Because we found decreased HSP105 mRNA expression in the hippocampus following stress exposure, we next determined whether HSP105 activity plays a role in behavioral development. To demonstrate whether or not GGA could increase hippocampal HSPs, 8-week-old mice received GGA [0.34% (w/v)] in their drinking water for 15 days. Following GGA administration, we found significantly increased HSP25 and HSP60 levels compared with vehicle-treated mice (Fig. 2, A and B). Further, HSP72 levels were increased in stressed mice and after GGA treatment (Fig. 2C). In contrast, HSP105 levels were reduced in stressed mice but increased by GGA (Fig. 2D). In addition, we measured HSP105 protein expression levels. GGA and stress resulted in a significant interaction, with stress-reducing HSP105 protein in stressed mice only (Fig. 2E).

Fig. 2 Effects of GGA on HSP expression in the hippocampus.

The level of HSP mRNA in the hippocampus was detected by quantitative reverse transcription PCR. HSP25 mRNA (A), HSP60 mRNA (B), HSP72 mRNA (C), HSP105 mRNA (D), and HSP105 protein (E) (n = 5 to 6 animals per group). Each bar indicates the mean ± SEM, with significant differences as inserts on the chart (P < 0.05). Groups were first tested by two-way analysis of variance (ANOVA). Then, if a statistical interaction was observed between factors, comparison of all four groups was performed by one-way ANOVA with Tukey’s post hoc test. Statistically different groups are indicated by letters. n.s., not significant; VEH, vehicle; GAPDH, glyceraldehyde-3-phosphate dehydrogenase.

To investigate the effects of exogenously increased HSPs on depression-like behavior in stressed mice, we monitored social interaction time. Stressed mice spent less time interacting with the unfamiliar CD1 mouse (Fig. 3A). This social avoidance is considered a measure of depression-like behavior because it can be reversed by chronic, but not acute, treatment with antidepressants (20). GGA treatment improved defeated mouse interaction time (Fig. 3A). We also examined depression-like behavior using a forced swim test, tail suspension test, and sucrose preference test. We found significantly increased immobility time in the forced swim test after stress, which was decreased by GGA (Fig. 3B). Similarly, immobility time in the tail suspension test was significantly increased in stressed mice (Fig. 3C). Sucrose preference displayed the same social interaction pattern, with stress decreasing and GGA increasing sucrose preference (Fig. 3D). In contrast, total fluid consumption was increased by stress (Fig. 3E). These results suggest that GGA treatment induces antidepressant-like effects in stressed mice. In addition, we also examined the general behavior of mice in the open-field test. There were no differences in locomotor activity, rearing activity, or time spent in the center area of the open-field test (Fig. 3F).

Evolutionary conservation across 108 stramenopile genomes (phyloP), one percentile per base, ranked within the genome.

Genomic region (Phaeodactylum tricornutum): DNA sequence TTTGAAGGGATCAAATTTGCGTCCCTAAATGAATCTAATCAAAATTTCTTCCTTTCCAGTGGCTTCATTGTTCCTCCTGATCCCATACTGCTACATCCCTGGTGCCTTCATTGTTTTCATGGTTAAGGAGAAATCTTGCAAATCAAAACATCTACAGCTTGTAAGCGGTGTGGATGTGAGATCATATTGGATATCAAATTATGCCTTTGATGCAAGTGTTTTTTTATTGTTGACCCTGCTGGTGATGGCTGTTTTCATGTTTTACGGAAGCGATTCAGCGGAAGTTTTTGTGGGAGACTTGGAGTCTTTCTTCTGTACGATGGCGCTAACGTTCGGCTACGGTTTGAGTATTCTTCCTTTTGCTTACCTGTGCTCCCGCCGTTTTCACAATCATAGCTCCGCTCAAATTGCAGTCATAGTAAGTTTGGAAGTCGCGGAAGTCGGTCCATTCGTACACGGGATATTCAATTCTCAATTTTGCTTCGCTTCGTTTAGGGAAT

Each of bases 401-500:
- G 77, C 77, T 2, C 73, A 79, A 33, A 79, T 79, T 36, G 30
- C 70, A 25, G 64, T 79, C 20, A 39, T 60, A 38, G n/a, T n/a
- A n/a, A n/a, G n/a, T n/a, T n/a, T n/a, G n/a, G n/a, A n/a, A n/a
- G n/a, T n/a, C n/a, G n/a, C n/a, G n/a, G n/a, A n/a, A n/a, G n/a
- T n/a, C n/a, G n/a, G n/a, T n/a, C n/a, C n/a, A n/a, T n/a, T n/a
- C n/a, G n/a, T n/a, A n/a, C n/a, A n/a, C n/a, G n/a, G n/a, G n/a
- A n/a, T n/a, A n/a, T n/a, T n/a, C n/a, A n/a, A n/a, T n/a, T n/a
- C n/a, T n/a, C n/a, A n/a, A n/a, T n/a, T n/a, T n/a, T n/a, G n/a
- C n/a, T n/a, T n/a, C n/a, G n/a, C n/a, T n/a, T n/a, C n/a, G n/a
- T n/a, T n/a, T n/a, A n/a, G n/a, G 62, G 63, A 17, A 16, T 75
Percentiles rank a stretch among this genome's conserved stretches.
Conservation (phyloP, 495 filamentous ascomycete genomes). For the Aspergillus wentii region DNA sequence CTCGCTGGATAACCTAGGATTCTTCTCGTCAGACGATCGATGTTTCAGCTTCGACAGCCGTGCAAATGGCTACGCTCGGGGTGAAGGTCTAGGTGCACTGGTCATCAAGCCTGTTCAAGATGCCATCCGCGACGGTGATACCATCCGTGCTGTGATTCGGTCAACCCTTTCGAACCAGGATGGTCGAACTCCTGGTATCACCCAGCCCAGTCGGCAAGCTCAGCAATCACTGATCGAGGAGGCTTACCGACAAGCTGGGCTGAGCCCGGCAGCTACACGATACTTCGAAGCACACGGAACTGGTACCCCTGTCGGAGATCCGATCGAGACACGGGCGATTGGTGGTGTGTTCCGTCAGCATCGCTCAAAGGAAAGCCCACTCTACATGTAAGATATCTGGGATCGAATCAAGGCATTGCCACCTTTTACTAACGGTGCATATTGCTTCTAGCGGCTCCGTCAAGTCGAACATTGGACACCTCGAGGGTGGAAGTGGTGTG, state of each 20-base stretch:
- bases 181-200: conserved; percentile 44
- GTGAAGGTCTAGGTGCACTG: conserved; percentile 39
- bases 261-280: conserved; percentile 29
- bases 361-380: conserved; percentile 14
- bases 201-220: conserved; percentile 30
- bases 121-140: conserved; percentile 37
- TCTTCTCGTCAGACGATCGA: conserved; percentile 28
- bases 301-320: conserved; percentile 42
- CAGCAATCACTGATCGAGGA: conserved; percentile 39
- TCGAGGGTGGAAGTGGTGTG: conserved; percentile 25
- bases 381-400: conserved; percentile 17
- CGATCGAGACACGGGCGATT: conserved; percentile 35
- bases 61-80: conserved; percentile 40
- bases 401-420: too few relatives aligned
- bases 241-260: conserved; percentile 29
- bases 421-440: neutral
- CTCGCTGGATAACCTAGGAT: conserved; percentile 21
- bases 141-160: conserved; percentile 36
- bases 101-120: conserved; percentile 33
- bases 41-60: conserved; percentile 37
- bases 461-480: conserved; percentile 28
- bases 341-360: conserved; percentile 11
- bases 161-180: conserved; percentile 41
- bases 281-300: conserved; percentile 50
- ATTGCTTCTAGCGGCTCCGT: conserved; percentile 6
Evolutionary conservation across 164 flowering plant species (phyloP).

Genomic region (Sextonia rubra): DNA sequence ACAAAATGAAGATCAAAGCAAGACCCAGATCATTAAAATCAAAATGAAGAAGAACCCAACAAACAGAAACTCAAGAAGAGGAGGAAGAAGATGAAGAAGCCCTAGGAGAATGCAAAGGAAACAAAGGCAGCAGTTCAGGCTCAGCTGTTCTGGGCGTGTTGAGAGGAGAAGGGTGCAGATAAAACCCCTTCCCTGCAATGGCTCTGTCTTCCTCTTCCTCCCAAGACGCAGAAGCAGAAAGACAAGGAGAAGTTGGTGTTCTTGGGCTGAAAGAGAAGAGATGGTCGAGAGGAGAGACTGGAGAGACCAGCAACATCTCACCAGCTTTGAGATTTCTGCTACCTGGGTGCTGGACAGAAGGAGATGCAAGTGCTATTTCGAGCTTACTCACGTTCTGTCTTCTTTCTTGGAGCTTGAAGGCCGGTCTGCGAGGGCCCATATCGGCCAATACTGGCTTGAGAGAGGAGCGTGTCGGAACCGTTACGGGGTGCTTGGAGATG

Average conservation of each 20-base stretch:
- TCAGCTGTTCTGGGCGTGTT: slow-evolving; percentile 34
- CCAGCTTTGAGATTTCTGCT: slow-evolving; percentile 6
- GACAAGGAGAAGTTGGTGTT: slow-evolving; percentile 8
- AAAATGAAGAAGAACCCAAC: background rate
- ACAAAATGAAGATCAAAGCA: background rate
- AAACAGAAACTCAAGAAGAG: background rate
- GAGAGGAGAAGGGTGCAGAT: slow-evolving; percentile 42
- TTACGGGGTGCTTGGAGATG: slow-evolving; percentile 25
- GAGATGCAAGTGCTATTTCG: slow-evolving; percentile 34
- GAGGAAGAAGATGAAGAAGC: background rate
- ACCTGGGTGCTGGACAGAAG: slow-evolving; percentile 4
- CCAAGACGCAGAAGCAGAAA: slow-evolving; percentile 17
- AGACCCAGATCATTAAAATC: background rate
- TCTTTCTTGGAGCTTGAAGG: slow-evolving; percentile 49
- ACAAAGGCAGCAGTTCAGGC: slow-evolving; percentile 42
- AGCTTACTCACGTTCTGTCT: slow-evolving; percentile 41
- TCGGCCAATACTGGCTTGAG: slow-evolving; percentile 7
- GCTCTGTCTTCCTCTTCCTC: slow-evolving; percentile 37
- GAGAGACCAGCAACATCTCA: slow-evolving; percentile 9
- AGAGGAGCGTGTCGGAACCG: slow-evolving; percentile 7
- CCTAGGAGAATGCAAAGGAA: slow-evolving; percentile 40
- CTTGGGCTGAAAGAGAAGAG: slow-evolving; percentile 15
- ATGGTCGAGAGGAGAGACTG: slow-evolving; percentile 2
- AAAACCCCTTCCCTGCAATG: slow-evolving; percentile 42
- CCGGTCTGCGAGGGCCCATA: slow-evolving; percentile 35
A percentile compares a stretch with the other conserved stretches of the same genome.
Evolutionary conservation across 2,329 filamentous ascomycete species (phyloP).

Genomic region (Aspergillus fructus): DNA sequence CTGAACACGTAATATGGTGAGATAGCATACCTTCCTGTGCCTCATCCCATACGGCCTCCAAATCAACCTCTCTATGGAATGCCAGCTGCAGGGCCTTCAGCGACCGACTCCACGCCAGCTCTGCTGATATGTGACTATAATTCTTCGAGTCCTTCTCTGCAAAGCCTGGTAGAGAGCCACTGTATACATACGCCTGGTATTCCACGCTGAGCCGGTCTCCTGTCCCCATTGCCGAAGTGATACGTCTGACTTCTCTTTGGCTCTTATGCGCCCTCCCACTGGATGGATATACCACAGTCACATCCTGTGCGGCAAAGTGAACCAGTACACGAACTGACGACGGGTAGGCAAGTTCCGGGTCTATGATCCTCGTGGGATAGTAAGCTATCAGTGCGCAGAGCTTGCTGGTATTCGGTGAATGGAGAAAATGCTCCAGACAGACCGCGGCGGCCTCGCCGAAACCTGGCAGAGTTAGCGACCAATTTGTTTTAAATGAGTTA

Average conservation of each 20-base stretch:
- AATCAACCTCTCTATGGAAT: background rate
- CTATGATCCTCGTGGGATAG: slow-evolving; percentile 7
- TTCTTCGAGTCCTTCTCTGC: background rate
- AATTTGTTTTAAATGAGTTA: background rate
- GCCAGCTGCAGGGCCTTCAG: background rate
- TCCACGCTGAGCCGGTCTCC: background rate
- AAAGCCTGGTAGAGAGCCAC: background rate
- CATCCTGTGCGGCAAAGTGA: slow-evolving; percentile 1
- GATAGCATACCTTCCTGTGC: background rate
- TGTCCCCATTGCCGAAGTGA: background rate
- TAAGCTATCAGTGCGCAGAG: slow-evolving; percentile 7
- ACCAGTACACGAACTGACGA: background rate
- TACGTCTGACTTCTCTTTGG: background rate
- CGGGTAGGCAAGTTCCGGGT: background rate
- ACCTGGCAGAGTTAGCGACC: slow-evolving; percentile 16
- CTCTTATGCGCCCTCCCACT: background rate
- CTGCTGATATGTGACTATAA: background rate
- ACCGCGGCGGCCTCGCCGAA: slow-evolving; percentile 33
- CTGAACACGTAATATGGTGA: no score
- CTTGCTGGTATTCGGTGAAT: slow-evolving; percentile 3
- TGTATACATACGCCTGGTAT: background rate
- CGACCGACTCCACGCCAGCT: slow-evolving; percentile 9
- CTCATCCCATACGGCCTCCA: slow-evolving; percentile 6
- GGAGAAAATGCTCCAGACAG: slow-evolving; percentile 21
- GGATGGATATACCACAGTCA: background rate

Fig. 3 GGA administration rescues depression-like behavior and hippocampal proliferation.

(A) Interaction rate in the interaction test. (B) Immobility times in the forced swim test. (C) Immobility times in the tail suspension test. Sucrose preferences (D) and total fluid intake (E) in the sucrose preference test. (F) General behavior in the open-field test locomotor activity, rearing activity, or time spent in the center area (n = 4 to 5 animals per group). (G) Photomicrographs of the dentate gyrus showing representative DCX-positive cells. Scale bar, 100 μm. Arrows show immunopositive cells. Right: Number of DCX-positive cells. Each bar indicates the mean ± SEM, with significant differences shown as inserts on the chart (P < 0.05). Groups were first tested by two-way ANOVA. Then, if a statistical interaction was observed between factors, comparison of all four groups was performed by one-way ANOVA with Tukey’s post hoc test. Statistically different groups are indicated by letters.

Next, we analyzed granule neuron development using doublecortin (DCX). Stressed mice had fewer DCX-positive cells in the subgranular zone of the dentate gyrus compared with nonstressed mice (Fig. 3G). The number of DCX-positive cells in the granule cell layer of the dentate gyrus was significantly decreased in stressed mice. GGA administration reduced the number of stress-induced DCX-positive cells. In addition, we determined whether mature neuronal development is altered in mouse brain sections immunostained with anti–neuronal nuclei (NeuN), a widely used neuronal marker. However, we found no differences in NeuN cells following stress or GGA treatment (fig. S1). Thus, the social defeat stress model showed reduced neural progenitor proliferation in the dentate gyrus, and GGA administration rescued dentate gyrus maturation.

GGA-mediated HSP expression increases BDNF levels in the hippocampus

We next determined if GGA-induced HSP expression improved depression-like behavior by increasing hippocampal neural progenitor proliferation. For this, we focused on neurotrophic factors in the mouse hippocampus. According to previous reports (2124), the role of neurotrophins, including brain-derived neurotrophic factor (BDNF), ciliary neurotrophic factor (CNTF), neurotrophin 3 (NT-3), and nerve growth factor (NGF), in depression-like behavior has been well studied. In the stressed with GGA treatment group, BDNF, but not NGF, CNTF, or NT-3, mRNA expression was significantly higher (Fig. 4, A to D). We also investigated BDNF protein expression by Western blotting and immunohistochemistry and found a similar pattern as for BDNF mRNA, with GGA increasing BDNF protein levels (Fig. 4E and fig. S2).

Fig. 4 Effects of GGA administration on mRNA levels of neurotrophic factors in the stressed mouse hippocampus.